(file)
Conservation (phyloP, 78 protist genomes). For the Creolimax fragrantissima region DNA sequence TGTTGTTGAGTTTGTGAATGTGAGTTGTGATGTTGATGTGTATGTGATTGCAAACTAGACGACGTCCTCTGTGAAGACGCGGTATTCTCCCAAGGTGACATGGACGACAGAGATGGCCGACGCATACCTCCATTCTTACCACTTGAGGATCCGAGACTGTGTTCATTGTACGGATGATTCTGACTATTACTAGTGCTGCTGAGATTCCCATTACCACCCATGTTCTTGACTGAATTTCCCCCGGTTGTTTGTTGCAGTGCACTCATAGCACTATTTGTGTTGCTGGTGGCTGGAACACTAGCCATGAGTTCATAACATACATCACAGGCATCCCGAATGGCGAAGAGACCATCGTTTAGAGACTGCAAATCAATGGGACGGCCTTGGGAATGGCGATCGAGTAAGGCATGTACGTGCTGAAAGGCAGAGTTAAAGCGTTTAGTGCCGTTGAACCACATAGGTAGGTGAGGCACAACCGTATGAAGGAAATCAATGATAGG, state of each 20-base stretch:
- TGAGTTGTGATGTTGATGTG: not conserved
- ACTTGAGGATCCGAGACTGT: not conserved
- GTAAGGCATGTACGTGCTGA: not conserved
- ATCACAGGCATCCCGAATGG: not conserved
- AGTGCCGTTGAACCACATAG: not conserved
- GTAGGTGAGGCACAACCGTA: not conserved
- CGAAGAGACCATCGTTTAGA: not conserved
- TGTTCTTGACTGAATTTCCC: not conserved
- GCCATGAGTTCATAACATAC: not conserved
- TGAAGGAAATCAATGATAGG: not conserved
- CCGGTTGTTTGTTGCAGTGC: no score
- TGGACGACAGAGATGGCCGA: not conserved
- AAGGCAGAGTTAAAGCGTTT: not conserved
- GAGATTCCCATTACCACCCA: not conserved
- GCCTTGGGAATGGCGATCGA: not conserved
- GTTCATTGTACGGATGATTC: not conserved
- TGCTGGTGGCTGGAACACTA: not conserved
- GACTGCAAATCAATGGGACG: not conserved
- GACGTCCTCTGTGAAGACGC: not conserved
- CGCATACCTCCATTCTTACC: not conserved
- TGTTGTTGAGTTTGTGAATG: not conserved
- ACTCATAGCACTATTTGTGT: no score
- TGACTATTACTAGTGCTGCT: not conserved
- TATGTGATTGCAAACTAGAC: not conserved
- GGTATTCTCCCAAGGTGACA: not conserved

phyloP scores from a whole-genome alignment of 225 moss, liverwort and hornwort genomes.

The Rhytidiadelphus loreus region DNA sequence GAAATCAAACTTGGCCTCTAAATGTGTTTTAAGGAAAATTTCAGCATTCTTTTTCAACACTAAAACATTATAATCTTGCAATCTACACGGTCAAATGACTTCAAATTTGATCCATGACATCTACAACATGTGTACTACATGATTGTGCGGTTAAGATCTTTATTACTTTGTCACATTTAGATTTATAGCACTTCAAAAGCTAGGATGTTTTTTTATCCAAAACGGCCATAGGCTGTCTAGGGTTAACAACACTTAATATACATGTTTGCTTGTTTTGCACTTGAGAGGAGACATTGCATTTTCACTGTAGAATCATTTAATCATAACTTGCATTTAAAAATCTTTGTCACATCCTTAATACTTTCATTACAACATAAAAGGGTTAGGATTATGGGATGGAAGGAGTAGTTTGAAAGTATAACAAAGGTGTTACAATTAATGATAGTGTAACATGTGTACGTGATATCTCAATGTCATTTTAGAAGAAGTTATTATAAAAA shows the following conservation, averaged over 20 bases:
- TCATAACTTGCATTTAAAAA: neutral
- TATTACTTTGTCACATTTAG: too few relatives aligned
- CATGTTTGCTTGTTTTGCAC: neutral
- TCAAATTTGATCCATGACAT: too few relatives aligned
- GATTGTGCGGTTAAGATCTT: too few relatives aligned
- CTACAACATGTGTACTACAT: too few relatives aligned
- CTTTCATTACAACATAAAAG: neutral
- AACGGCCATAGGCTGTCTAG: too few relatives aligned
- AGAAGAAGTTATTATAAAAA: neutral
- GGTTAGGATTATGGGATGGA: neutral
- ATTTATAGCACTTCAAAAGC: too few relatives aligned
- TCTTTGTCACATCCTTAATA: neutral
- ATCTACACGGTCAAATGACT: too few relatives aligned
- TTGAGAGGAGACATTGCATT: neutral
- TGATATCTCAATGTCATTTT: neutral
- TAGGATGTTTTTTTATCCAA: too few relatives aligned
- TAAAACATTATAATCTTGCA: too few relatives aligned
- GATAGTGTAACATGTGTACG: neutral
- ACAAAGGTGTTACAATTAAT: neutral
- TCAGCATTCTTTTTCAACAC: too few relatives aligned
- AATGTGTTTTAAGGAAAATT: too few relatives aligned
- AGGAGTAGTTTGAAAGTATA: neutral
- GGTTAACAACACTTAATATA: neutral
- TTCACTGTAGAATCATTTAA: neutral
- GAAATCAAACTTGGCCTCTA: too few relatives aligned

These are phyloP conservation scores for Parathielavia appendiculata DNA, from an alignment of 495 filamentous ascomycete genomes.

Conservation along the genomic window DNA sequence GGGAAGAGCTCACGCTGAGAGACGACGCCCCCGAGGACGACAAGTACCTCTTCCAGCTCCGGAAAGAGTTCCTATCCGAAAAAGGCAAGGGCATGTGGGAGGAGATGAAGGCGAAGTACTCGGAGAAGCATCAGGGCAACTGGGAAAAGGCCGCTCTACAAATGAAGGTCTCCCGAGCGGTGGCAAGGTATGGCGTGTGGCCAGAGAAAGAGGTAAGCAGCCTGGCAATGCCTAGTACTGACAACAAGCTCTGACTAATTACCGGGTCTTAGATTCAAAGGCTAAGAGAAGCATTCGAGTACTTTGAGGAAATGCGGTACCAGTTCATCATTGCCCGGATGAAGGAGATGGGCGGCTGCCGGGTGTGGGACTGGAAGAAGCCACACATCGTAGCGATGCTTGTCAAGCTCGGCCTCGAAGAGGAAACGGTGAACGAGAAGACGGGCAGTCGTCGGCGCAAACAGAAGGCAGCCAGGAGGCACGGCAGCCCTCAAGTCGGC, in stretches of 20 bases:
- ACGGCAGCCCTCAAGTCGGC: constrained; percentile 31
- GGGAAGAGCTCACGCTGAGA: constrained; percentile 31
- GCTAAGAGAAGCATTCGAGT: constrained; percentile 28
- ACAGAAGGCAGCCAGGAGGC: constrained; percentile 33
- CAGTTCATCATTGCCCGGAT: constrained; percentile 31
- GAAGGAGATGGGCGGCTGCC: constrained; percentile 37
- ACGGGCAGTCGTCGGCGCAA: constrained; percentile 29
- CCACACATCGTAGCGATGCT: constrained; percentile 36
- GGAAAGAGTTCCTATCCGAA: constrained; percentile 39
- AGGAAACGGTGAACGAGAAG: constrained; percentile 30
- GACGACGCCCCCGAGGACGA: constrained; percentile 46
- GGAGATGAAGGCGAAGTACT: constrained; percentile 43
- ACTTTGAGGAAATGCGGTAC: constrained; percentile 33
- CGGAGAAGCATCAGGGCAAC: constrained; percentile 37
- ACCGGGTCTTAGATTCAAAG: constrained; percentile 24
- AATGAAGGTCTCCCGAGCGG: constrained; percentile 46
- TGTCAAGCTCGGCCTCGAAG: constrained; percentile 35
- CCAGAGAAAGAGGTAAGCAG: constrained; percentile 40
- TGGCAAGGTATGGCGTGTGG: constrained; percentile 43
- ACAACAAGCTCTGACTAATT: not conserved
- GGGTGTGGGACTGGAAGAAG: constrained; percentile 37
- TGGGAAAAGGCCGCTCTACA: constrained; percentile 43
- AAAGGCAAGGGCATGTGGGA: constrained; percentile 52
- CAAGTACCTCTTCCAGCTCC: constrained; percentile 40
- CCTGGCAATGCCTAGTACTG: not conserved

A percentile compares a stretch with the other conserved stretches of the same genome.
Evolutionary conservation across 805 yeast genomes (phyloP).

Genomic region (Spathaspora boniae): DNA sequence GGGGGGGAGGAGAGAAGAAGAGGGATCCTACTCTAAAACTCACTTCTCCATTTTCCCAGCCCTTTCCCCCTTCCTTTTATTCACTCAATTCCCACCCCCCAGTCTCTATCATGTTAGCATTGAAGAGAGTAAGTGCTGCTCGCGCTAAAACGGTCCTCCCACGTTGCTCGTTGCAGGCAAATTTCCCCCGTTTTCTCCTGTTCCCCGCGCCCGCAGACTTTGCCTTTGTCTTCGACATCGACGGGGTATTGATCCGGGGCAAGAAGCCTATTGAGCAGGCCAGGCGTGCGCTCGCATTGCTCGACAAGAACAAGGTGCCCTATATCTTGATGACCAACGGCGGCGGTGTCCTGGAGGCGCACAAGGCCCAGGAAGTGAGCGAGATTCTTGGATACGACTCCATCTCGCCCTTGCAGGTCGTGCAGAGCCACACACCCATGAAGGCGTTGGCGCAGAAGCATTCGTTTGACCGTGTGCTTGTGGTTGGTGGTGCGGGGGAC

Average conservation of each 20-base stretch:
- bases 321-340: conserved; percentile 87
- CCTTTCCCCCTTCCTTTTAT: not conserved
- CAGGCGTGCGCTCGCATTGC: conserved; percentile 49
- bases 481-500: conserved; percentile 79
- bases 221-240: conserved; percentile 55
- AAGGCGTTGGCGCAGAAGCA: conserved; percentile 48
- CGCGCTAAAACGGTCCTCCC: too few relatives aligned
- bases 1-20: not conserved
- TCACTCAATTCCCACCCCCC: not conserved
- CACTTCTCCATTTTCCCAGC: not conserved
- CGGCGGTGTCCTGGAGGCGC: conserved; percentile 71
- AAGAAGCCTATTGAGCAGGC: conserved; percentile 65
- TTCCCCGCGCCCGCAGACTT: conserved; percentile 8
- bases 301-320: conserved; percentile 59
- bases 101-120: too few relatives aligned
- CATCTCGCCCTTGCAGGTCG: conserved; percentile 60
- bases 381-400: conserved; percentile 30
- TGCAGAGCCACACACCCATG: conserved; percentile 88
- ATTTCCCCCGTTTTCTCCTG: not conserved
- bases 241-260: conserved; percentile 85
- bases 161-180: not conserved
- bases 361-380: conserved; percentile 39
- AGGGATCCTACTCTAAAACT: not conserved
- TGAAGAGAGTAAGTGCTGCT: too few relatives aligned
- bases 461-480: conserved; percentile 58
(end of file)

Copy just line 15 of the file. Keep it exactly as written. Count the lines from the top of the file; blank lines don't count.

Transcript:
- GAGATTCCCATTACCACCCA: not conserved